Welcome to this broad sampling of news stories from my days at a small regional news website based in Missoula, Montana, called NewWest.Net, which I left in late 2008. The weekly Missoula Independent recently ran a short and thoughtful item about the nature of news on the web, and how everything gets lost when the host server goes dark.
That’s what was happening at NewWest.Net. The site had suffered hard in the summer and fall of 2008, and apparently it ran out of money recently.
The web addresses where these old stories have existed will soon lead to dead-ends. I admit that it’s tempting to believe that online news, then, is somehow fundamentally different from print news, but I don’t know if I believe that. Each magazine, each sheet of newsprint will someday mold and decompose, no matter what we do.
The online stuff just seems more temporary because it can vanish when the lights go out, I guess. But I’m one of those people who believes that all things are temporary. Some are just more so.
Several weeks ago, a friend emailed me a link to the Missoula Independent story, and so I went back to NewWest.Net. I saved a selection of the things I posted. My goal was to save the ones with legs, the few that might be capable of keeping up with the passage of months and years.
The columns were the obvious first choices. Those include the one about backpacking with my son in the Bob Marshall Wilderness. I like that one, because it brings back to my mind a host of outdoor adventures with my son, including a great hunting trip we made with my good friend Rob Chaney, who still writes in Missoula where he lives with his lovely wife and two kids.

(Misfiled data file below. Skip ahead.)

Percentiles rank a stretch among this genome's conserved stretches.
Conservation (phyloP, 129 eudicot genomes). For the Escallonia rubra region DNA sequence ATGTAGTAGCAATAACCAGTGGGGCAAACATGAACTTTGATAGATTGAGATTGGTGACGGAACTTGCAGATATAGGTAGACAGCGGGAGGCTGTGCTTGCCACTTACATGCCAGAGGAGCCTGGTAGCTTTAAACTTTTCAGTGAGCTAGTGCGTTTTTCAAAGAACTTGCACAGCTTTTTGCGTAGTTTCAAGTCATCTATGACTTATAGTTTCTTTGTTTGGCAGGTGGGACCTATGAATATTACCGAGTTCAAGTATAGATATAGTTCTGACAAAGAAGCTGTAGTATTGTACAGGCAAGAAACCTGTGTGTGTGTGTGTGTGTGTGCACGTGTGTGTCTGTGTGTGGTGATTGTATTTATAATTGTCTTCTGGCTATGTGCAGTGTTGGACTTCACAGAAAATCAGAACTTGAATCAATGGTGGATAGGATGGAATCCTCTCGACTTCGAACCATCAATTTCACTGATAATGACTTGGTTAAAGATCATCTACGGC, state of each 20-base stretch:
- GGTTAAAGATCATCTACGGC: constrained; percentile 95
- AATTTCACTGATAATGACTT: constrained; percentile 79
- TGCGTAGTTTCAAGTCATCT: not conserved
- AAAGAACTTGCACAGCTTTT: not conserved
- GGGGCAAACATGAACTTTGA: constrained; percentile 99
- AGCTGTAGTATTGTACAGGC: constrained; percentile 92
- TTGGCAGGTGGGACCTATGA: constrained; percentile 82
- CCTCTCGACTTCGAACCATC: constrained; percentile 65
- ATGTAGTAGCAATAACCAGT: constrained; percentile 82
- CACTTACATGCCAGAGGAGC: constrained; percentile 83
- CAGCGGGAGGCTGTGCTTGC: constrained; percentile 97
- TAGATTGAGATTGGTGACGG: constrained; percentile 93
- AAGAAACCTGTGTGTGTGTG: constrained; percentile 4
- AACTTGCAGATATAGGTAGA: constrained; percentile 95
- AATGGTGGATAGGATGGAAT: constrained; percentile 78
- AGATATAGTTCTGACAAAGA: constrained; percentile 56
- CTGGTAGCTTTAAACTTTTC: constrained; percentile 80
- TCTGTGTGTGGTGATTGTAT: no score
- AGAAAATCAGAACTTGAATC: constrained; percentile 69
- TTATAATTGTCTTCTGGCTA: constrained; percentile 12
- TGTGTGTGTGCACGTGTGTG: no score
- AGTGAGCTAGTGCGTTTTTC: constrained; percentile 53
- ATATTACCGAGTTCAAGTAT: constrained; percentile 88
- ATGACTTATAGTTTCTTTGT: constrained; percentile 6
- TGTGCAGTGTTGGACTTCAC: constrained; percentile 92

Other columns explore the shifting political landscape of the West, especially the growing political and voting power of Natives.
Another pile of news stories explores some of the happenings in the West at the time. Often my goal was to explore the links between local phenomena and the larger events of the day. For instance, when Lehman Brothers fell apart in the financial collapse of the summer and fall in 2008, I found places in Montana and around the West where the principals at Lehman Brothers had invested money. I do regret, though, that I never truly painted the broad picture with Lehman’s final CEO Richard Fuld and the Big Banks, at least not like I did with billionaire Bill Foley. Maybe it’s time to do that….
And then there are the political news pieces, like the one that tracks down the ridiculous comments of Montana Gov. Brian Schweitzer, made at a fundraiser in Pennsylvania. The comments had sparked a mini-maelstrom in conservative circles on the Internet, but so few of the bloggers and commenters out there of any stripe are willing to actually track something down. I did. And I’m quite proud of the result.
And lastly, I included a sampling of other stories, mostly about crime and tragedy. I’m not necessarily interested in misfortune as much as what I think it means.
I do hope this blog provides me with a way to write in a compelling way, broadly, about the things I find worth exploring. And I hope these pieces provide something of a prologue.
Note: I’m not particularly interested in leaving the pieces as they first ran. I’ve found simple grammatical errors in some places. Also, I have to admit that sometimes I wrapped up the pieces with trite wordplay, simply because I was in a hurry to get onto the next item or because I wasn’t quite there yet as a writer. I intend to follow-through with my earliest intentions when possible.